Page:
But this is merely a channel that sparks the motivation to look online for more information (using search engines, source).

So, the best bet for online marketing is to use search engine marketing as a marketing channel

In this context, I invite you to read my article on doing real estate marketing with Google search ads. (source)

Search engine marketing also seems to outperform social media and viewing online videos when taking action.

So, the two marketing channels to focus on to best reach the boomers could be search engine optimization via content marketing and pay-per-click advertising via Google search ads or Bing Ads (this would be the short game, source).


How a Marketing Strategy for Baby Boomers Could Look Like

Since you have better chances to reach the boomers by using search engines for your marketing campaigns, let’s focus on them.

We would use the Google Search Ads approach to get results sooner, but you will need some capital.

To learn more about how to use Google Search Ads for real estate marketing, I invite you to read my article on this topic.

I will give you a rather 10,000-foot view of a possible marketing strategy in today’s article.


Marketing to Boomer Buyers

When marketing to this age group, the first thing is selecting the right promotional offer. 

From the above information, we now know what they prefer.

You can take the direct route and offer a particular property right away or indirectly. 

It depends on your copywriting skills for the offer landing page you will use with Google Search Ads (what is usually recommended).

First, offer something for free, which is typically some kind of a real estate lead magnet.

When using the direct route, I would, for example, focus on promoting single-story homes in rural areas on the landing page with, let’s say, an enclosed sunroom.

You want to address some of their needs for a great lead magnet (read about creating a lead magnet in this article).

You could, for example, offer a short eGuide or a free Video-Course about the targeted area’s rural lifestyle.

You might have an advantage over your competition if your real estate business is already located in a desirable rural area for boomers.

But this becomes more relevant only on the selling side of things and not to generate leads with Google Search Ads since this can be done independently of the location. 

You could have the Google Search Ads shown only in urban areas. 


Potential buyers are less likely to be found in these rural areas but rather in urban ones (boomers that want to get away from urban areas and size a bit down).

Again, it all comes down to testing, which I discussed in my article about Google Search Ads.

You could use keywords that are all more or less retirement-related.

Just to give you an idea, I found the following keywords by doing fast keyword research:

  • retirement homes
  • retirement communities
  • senior living communities
  • 55 plus communities
  • retirement living
  • over 55 communities

To target the boomers’ needs in the ad copy, a headline of a search ad could, for instance, be something like “Affordable 55 plus communities in Georgia”.


Marketing to Boomer Sellers

Depending on where you are coming from, you might want to get a nice deal as a real estate investor from boomer sellers or get a listing contract as a realtor.

This is why you might want to also market to boomer sellers.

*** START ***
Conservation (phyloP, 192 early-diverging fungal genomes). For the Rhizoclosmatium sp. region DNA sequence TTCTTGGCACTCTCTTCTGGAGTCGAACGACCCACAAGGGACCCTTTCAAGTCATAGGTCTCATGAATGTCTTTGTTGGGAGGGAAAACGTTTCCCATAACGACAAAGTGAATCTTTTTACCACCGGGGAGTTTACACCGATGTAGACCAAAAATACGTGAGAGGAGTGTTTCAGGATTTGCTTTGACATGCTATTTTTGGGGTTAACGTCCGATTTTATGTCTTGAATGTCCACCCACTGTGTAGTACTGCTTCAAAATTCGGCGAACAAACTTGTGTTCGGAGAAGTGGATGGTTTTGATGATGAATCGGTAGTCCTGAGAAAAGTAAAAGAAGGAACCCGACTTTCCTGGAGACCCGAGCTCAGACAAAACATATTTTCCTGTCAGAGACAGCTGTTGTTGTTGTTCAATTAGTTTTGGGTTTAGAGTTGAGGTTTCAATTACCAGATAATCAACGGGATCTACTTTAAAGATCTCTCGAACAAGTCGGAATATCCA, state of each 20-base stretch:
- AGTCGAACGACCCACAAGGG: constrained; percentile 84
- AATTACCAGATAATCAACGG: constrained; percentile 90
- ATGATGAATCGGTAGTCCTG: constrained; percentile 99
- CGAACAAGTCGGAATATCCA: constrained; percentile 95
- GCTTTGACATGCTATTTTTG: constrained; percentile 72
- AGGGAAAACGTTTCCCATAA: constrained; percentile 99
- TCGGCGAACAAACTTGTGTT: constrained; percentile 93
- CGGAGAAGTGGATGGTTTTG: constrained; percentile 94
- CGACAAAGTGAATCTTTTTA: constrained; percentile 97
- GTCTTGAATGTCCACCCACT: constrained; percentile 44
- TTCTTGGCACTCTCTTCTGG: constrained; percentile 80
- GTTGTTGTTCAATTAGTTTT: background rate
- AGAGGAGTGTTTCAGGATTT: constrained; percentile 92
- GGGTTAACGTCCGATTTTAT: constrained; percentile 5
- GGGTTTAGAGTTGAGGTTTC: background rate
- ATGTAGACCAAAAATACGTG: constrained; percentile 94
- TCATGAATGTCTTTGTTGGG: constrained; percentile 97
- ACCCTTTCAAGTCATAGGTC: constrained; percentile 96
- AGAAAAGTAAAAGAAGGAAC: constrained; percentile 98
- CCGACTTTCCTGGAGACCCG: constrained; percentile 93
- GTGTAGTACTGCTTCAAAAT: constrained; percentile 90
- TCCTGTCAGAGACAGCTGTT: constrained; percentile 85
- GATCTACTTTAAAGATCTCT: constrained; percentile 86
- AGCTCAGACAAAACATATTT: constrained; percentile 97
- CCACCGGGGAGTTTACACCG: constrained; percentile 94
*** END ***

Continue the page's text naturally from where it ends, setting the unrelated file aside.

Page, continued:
The campaign will be similar to the one above for boomer buyers. 

It will also be done through Google Search ads, but this time with a slightly different angle and a separate real estate landing page.

According to the above anecdotal evidence, some boomers want to get rid of their houses to move to a more retirement-friendly area. 

We also know that they often have to sell their primary residence before buying their new home.

This campaign can get tricky since you will compete with all the advertisers in the respective area. 

These advertisers bid for keywords like “Sell my house” ($12 per click, ouch) or “Need to sell my house” ($11 per click, ouch again). 

Using these keywords would increase the costs of testing significantly.

If you think more about the intention of someone searching with these keywords, you will conclude that these are rather sellers leaning on the desperate side of things. 

This is an opportunity for wholesale investors. 

But for wholesalers, it is not necessarily important that the sellers they target are boomers. 

So other marketing methods could be used too (discussed in this article). 

For them, “cold calling” (read my article here) or prospecting could be another approach.

But let’s get back to Boomer sellers. 

To find the right keywords, we would need to be a bit more creative and look at the behavior of a property owner that wants to sell.

You could enter where they are not yet desperate but are already looking to sell. 

Here, you could use lower competition keywords, such as “realtors in XYZ,” “Real estate agent in XYZ,” etc. 

These keywords are less expensive.

Other ones that could be used are even more for browsers or information-based searchers, such as “how to sell my home.”

A “ninja trick” is to use keywords that speak to boomer buyers at first glance (since they often need to sell their primary residence first).

You can then combine this with the right ad and landing page copy

There, you could communicate that you can also help sell their home first.

You could still do a single landing page, but this time either with a lead magnet related to the respective keywords, an editorialor a combination of both. 

Again it depends on the keywords you will be using.

People that use the less expensive keywords are not as close to taking action as the ones typing in “need to sell my house.” 

The browser-type keywords likely convert fewer clicks to leads.

Still, due to the high click costs of the highly competitive keywords, it likely works better to go with the lower competition ones.

This article has been reviewed by our editorial team. It has been approved for publication in accordance with our editorial policy.

Tobias Schnellbacher